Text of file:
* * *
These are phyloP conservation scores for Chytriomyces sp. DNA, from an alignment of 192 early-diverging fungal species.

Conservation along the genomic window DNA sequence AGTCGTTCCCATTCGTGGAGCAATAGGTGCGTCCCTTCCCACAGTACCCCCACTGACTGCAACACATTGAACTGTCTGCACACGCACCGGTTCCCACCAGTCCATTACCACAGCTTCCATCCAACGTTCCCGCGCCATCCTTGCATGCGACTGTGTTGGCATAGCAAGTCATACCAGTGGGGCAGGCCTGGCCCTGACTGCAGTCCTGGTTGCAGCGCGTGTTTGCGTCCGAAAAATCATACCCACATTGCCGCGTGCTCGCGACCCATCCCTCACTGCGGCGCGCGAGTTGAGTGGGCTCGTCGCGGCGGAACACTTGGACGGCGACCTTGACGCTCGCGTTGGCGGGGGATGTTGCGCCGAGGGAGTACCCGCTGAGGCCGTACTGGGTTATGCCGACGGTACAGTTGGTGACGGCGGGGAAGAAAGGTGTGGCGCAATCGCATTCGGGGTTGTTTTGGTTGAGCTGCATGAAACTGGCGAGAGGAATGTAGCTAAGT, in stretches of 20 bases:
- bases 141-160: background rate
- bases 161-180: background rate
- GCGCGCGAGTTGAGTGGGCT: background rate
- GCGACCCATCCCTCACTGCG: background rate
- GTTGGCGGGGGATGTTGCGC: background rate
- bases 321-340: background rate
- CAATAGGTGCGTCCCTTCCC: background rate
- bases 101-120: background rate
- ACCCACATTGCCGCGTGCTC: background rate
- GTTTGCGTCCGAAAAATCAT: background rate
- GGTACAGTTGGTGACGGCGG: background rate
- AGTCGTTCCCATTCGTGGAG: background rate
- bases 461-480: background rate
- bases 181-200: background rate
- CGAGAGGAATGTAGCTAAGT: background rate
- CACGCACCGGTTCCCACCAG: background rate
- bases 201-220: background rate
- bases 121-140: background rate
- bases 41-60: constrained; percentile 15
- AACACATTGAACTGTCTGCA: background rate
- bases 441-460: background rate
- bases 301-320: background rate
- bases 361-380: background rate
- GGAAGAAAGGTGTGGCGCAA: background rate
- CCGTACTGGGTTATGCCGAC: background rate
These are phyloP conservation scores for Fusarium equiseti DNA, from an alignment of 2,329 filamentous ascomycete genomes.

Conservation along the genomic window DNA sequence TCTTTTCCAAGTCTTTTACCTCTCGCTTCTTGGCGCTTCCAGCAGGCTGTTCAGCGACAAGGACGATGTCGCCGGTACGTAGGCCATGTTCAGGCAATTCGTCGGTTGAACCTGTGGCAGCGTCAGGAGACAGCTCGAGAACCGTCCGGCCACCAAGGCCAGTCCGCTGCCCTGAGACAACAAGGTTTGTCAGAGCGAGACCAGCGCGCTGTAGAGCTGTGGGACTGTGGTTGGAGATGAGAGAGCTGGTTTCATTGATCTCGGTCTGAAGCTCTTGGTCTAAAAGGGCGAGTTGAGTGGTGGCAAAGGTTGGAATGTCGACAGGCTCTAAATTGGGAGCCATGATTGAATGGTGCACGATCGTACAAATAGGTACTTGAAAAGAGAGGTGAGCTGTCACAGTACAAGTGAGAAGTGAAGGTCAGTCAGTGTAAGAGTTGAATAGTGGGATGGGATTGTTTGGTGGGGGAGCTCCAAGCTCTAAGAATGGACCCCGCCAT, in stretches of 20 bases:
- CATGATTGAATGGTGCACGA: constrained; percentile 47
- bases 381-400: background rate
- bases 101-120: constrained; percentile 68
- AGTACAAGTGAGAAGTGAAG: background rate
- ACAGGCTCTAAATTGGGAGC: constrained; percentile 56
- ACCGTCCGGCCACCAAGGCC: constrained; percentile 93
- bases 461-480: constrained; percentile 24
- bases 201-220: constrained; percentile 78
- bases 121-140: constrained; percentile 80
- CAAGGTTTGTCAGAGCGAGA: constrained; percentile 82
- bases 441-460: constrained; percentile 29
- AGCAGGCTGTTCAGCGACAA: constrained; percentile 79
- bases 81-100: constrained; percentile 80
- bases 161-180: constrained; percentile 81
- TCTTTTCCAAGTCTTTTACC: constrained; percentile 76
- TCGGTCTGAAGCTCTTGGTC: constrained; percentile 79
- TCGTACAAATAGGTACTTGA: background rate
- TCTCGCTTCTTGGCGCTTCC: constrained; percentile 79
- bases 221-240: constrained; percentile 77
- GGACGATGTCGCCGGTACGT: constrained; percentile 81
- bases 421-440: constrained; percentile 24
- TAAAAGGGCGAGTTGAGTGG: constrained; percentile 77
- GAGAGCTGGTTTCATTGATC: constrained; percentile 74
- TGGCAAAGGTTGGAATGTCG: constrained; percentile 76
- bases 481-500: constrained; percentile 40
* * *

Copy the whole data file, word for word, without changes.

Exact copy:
These are phyloP conservation scores for Chytriomyces sp. DNA, from an alignment of 192 early-diverging fungal species.

Conservation along the genomic window DNA sequence AGTCGTTCCCATTCGTGGAGCAATAGGTGCGTCCCTTCCCACAGTACCCCCACTGACTGCAACACATTGAACTGTCTGCACACGCACCGGTTCCCACCAGTCCATTACCACAGCTTCCATCCAACGTTCCCGCGCCATCCTTGCATGCGACTGTGTTGGCATAGCAAGTCATACCAGTGGGGCAGGCCTGGCCCTGACTGCAGTCCTGGTTGCAGCGCGTGTTTGCGTCCGAAAAATCATACCCACATTGCCGCGTGCTCGCGACCCATCCCTCACTGCGGCGCGCGAGTTGAGTGGGCTCGTCGCGGCGGAACACTTGGACGGCGACCTTGACGCTCGCGTTGGCGGGGGATGTTGCGCCGAGGGAGTACCCGCTGAGGCCGTACTGGGTTATGCCGACGGTACAGTTGGTGACGGCGGGGAAGAAAGGTGTGGCGCAATCGCATTCGGGGTTGTTTTGGTTGAGCTGCATGAAACTGGCGAGAGGAATGTAGCTAAGT, in stretches of 20 bases:
- bases 141-160: background rate
- bases 161-180: background rate
- GCGCGCGAGTTGAGTGGGCT: background rate
- GCGACCCATCCCTCACTGCG: background rate
- GTTGGCGGGGGATGTTGCGC: background rate
- bases 321-340: background rate
- CAATAGGTGCGTCCCTTCCC: background rate
- bases 101-120: background rate
- ACCCACATTGCCGCGTGCTC: background rate
- GTTTGCGTCCGAAAAATCAT: background rate
- GGTACAGTTGGTGACGGCGG: background rate
- AGTCGTTCCCATTCGTGGAG: background rate
- bases 461-480: background rate
- bases 181-200: background rate
- CGAGAGGAATGTAGCTAAGT: background rate
- CACGCACCGGTTCCCACCAG: background rate
- bases 201-220: background rate
- bases 121-140: background rate
- bases 41-60: constrained; percentile 15
- AACACATTGAACTGTCTGCA: background rate
- bases 441-460: background rate
- bases 301-320: background rate
- bases 361-380: background rate
- GGAAGAAAGGTGTGGCGCAA: background rate
- CCGTACTGGGTTATGCCGAC: background rate
These are phyloP conservation scores for Fusarium equiseti DNA, from an alignment of 2,329 filamentous ascomycete genomes.

Conservation along the genomic window DNA sequence TCTTTTCCAAGTCTTTTACCTCTCGCTTCTTGGCGCTTCCAGCAGGCTGTTCAGCGACAAGGACGATGTCGCCGGTACGTAGGCCATGTTCAGGCAATTCGTCGGTTGAACCTGTGGCAGCGTCAGGAGACAGCTCGAGAACCGTCCGGCCACCAAGGCCAGTCCGCTGCCCTGAGACAACAAGGTTTGTCAGAGCGAGACCAGCGCGCTGTAGAGCTGTGGGACTGTGGTTGGAGATGAGAGAGCTGGTTTCATTGATCTCGGTCTGAAGCTCTTGGTCTAAAAGGGCGAGTTGAGTGGTGGCAAAGGTTGGAATGTCGACAGGCTCTAAATTGGGAGCCATGATTGAATGGTGCACGATCGTACAAATAGGTACTTGAAAAGAGAGGTGAGCTGTCACAGTACAAGTGAGAAGTGAAGGTCAGTCAGTGTAAGAGTTGAATAGTGGGATGGGATTGTTTGGTGGGGGAGCTCCAAGCTCTAAGAATGGACCCCGCCAT, in stretches of 20 bases:
- CATGATTGAATGGTGCACGA: constrained; percentile 47
- bases 381-400: background rate
- bases 101-120: constrained; percentile 68
- AGTACAAGTGAGAAGTGAAG: background rate
- ACAGGCTCTAAATTGGGAGC: constrained; percentile 56
- ACCGTCCGGCCACCAAGGCC: constrained; percentile 93
- bases 461-480: constrained; percentile 24
- bases 201-220: constrained; percentile 78
- bases 121-140: constrained; percentile 80
- CAAGGTTTGTCAGAGCGAGA: constrained; percentile 82
- bases 441-460: constrained; percentile 29
- AGCAGGCTGTTCAGCGACAA: constrained; percentile 79
- bases 81-100: constrained; percentile 80
- bases 161-180: constrained; percentile 81
- TCTTTTCCAAGTCTTTTACC: constrained; percentile 76
- TCGGTCTGAAGCTCTTGGTC: constrained; percentile 79
- TCGTACAAATAGGTACTTGA: background rate
- TCTCGCTTCTTGGCGCTTCC: constrained; percentile 79
- bases 221-240: constrained; percentile 77
- GGACGATGTCGCCGGTACGT: constrained; percentile 81
- bases 421-440: constrained; percentile 24
- TAAAAGGGCGAGTTGAGTGG: constrained; percentile 77
- GAGAGCTGGTTTCATTGATC: constrained; percentile 74
- TGGCAAAGGTTGGAATGTCG: constrained; percentile 76
- bases 481-500: constrained; percentile 40